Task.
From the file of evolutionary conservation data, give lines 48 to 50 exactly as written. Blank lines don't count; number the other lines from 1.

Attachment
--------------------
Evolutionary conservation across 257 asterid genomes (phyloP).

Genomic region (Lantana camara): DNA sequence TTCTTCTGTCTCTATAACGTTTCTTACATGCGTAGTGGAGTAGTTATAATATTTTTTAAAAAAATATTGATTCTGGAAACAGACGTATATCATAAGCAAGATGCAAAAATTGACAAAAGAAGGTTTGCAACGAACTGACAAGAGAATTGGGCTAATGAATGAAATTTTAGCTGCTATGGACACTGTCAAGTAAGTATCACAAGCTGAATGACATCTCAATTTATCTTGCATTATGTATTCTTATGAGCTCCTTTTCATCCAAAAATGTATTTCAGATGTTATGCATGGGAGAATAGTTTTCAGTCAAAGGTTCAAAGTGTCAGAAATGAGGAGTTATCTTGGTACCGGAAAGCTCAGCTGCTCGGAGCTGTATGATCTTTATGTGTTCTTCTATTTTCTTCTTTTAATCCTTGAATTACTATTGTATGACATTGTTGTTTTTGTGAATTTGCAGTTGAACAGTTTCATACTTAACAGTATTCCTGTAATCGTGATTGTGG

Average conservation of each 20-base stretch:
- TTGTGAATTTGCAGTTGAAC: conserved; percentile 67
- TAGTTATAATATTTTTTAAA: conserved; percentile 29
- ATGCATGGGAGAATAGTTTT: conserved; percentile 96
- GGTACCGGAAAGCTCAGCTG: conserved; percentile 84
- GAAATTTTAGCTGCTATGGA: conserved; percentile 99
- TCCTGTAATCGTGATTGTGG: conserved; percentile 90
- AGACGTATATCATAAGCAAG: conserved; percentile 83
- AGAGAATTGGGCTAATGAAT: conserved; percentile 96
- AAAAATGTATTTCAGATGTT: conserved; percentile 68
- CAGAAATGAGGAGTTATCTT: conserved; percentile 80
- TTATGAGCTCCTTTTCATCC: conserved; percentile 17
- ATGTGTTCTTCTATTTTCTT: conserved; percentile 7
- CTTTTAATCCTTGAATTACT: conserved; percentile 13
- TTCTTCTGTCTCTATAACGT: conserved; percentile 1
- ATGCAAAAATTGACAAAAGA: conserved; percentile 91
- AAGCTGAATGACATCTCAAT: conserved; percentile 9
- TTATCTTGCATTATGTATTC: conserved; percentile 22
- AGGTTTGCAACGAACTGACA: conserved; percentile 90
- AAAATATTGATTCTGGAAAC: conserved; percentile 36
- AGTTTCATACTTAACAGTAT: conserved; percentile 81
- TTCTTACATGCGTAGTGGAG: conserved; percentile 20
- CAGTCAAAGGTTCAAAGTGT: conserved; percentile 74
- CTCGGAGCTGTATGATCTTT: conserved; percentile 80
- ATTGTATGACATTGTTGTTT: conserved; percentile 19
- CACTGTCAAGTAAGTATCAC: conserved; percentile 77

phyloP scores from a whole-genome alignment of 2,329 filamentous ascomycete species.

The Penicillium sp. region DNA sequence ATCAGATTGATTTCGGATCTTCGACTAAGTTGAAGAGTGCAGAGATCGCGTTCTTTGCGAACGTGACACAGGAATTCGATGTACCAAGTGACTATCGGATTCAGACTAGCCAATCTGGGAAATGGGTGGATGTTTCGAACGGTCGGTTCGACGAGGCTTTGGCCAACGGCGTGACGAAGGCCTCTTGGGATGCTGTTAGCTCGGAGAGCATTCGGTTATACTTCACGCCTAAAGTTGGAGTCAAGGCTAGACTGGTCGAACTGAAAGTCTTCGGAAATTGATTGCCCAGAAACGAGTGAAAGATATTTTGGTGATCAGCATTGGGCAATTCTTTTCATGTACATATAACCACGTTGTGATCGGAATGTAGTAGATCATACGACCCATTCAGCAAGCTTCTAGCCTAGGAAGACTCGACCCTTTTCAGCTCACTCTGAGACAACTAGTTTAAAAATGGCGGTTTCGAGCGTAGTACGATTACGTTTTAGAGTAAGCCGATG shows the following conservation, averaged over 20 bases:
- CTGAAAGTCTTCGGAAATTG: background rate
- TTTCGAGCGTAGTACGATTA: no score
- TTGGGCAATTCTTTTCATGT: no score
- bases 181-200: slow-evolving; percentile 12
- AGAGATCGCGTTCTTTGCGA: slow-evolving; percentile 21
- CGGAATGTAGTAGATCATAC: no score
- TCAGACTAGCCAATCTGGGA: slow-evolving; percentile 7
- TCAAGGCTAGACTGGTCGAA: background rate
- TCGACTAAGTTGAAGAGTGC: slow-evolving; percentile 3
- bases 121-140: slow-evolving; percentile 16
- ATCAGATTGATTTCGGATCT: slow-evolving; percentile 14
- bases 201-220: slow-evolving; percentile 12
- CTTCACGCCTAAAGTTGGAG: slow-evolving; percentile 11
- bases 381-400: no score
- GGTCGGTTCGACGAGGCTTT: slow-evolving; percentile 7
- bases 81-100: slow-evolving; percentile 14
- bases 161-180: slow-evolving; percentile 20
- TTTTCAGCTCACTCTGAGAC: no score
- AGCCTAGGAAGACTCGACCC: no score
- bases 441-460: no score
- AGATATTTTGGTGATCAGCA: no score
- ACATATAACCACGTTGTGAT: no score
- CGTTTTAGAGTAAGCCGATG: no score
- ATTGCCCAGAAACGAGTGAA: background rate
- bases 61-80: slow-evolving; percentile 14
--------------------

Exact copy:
- TTTTCAGCTCACTCTGAGAC: no score
- AGCCTAGGAAGACTCGACCC: no score
- bases 441-460: no score